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My name is Marc Brooker. I've been writing code, reading code, and living vicariously through computers for as long as I can remember. I like to build things that work. I also dabble in brewing, cooking and skiing.

I'm currently an engineer at Amazon Web Services (AWS) in Seattle, where I lead engineering on AWS Lambda and our others serverless products. Before that, I worked on EC2 and EBS.
All opinions are my own.

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Some risks of coordinating only sometimes

Sometimes-coordinating systems have dangerous emergent behaviors

A classic cloud architecture is built of small clusters of nodes (typically one to nine1), with coordination used inside each cluster to provide availability, durability and integrity in the face of node failures. Coordination between clusters is avoided, making it easier to scale the system while meeting tight availability and latency requirements. In reality, however, systems sometimes do need to coordinate between clusters, or clusters need to coordinate with a central controller. Some of these circumstances are operational, such as around adding or removing capacity. Others are triggered by the application, where the need to present a client API which appears consistent requires either the system itself, or a layer above it, to coordinate across otherwise-uncoordinated clusters.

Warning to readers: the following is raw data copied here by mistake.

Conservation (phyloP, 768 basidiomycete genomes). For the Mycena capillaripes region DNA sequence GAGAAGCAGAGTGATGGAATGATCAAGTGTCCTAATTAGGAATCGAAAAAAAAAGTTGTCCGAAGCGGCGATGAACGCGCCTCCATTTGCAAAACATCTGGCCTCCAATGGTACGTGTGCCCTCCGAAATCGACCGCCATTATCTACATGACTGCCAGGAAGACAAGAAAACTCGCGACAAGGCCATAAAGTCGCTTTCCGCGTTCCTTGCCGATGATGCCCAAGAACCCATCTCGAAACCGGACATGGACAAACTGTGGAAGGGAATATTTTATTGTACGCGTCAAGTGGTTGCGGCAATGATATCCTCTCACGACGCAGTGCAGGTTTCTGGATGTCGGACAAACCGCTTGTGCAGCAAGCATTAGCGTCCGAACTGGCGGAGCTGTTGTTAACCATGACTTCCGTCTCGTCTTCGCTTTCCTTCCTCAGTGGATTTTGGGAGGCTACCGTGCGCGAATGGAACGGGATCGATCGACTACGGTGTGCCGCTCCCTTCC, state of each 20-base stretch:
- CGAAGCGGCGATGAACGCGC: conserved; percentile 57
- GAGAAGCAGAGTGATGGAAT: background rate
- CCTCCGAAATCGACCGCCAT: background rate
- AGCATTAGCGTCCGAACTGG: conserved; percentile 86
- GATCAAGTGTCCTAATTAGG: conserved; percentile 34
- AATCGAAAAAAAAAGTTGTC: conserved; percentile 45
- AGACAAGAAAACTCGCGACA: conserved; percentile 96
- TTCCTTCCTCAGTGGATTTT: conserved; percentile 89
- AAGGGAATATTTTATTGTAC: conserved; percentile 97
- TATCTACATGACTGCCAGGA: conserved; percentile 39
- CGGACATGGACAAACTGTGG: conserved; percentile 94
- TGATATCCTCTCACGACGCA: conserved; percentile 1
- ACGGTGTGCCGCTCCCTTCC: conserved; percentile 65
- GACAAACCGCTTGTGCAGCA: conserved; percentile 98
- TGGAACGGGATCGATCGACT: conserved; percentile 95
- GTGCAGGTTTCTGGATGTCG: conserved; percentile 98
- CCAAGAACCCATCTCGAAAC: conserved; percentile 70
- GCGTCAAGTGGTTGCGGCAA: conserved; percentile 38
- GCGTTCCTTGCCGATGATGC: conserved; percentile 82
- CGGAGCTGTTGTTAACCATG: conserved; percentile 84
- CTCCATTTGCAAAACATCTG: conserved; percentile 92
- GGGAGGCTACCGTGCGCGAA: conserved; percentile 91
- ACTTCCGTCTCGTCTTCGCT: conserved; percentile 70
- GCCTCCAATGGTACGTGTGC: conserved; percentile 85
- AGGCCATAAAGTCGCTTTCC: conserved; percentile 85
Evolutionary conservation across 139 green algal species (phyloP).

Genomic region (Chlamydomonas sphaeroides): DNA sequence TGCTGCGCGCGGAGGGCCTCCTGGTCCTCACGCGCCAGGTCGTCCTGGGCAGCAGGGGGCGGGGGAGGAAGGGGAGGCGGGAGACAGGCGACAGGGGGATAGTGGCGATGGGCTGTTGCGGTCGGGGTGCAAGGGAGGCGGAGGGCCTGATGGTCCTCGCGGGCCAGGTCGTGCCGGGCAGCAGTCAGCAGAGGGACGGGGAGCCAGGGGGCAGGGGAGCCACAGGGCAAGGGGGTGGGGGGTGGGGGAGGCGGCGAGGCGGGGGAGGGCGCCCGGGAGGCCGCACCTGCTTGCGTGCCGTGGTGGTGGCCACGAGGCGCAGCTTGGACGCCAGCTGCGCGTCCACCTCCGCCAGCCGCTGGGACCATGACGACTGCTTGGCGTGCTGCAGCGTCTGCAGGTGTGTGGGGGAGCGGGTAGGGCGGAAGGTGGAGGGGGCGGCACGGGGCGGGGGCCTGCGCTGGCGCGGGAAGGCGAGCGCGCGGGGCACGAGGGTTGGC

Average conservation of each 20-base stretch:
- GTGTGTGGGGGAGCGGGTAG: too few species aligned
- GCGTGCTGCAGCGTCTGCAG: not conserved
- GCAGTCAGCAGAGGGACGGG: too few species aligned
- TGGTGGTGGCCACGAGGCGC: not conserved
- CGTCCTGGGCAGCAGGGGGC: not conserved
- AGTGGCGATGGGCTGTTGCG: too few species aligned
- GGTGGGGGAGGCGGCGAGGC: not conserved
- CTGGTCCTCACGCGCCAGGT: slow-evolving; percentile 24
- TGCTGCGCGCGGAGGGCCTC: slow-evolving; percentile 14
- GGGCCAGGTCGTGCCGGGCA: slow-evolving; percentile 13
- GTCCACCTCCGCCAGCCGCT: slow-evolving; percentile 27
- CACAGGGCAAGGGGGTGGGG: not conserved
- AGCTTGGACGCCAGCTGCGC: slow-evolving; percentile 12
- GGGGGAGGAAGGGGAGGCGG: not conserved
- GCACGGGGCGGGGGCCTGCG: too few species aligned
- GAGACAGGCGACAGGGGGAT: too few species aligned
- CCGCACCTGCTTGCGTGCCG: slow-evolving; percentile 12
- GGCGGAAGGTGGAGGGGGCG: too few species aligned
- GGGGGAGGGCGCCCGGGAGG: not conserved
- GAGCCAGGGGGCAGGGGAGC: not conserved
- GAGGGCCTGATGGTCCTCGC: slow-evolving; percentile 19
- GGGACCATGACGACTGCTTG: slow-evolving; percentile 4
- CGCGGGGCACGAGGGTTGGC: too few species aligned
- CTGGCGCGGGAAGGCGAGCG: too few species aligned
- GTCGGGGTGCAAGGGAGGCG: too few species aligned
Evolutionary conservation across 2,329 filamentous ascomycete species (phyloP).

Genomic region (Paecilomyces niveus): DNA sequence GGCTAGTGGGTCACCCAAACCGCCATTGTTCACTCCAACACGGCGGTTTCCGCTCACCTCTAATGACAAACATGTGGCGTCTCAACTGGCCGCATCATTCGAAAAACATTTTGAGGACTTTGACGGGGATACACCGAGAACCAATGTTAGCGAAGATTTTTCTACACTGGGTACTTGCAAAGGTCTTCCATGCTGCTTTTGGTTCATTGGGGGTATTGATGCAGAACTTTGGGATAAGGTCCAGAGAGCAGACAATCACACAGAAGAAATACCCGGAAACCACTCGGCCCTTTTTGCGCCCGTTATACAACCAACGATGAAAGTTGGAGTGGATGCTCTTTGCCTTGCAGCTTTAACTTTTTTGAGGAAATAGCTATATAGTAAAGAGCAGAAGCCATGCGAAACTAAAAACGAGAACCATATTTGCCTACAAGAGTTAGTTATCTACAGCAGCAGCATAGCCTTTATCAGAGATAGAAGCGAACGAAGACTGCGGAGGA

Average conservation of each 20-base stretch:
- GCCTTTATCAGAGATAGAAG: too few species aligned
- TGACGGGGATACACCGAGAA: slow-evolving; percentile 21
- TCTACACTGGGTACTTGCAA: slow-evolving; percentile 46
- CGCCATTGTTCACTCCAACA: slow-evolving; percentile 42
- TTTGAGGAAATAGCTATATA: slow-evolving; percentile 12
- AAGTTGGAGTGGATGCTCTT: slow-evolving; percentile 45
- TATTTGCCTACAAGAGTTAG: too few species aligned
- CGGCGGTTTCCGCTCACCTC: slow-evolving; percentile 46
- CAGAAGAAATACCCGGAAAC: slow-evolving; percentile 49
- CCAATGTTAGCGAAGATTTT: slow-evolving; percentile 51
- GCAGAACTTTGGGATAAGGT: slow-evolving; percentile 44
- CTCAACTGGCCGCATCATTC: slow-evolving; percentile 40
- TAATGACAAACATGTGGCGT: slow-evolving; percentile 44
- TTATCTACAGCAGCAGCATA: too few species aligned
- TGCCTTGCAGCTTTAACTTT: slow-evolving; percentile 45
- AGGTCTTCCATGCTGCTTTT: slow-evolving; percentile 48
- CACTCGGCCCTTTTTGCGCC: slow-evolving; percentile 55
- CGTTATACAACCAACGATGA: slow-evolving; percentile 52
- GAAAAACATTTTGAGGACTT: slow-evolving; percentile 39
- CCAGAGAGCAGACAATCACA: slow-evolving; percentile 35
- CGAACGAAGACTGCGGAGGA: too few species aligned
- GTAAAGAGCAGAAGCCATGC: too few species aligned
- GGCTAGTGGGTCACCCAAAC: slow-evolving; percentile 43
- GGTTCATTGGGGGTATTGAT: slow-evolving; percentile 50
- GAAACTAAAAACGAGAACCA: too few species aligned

The costs and risks of re-introducing coordination to handle API requests or provide strong client guarantees are well explored in the literature. Unfortunately, other aspects of sometimes-coordinated systems do not get as much attention, and many designs are not robust in cases where coordination is required for large-scale operations. Results like CAP and CALM2 provide clear tools for thinking through when coordination must occur, but offer little help in understanding the dynamic behavior of the system when it does occur.

One example of this problem is reacting to correlated failures. At scale, uncorrelated node failures happen all the time. Designing to handle them is straightforward, as the code and design is continuously validated in production. Large-scale correlated failures also happen, triggered by power and network failures, offered load, software bugs, operator mistakes, and all manner of unlikely events. If systems are designed to coordinate during failure handling, either as a mesh or by falling back to a controller, these correlated failures bring sudden bursts of coordination and traffic. These correlated failures are rare, so the way the system reacts to them is typically untested at the scale at which it is currently operating when they do happen. This increases time-to-recovery, and sometimes requires that drastic action is taken to recover the system. Overloaded controllers, suddenly called upon to operate at thousands of times their usual traffic, are a common cause of long time-to-recovery outages in large-scale cloud systems.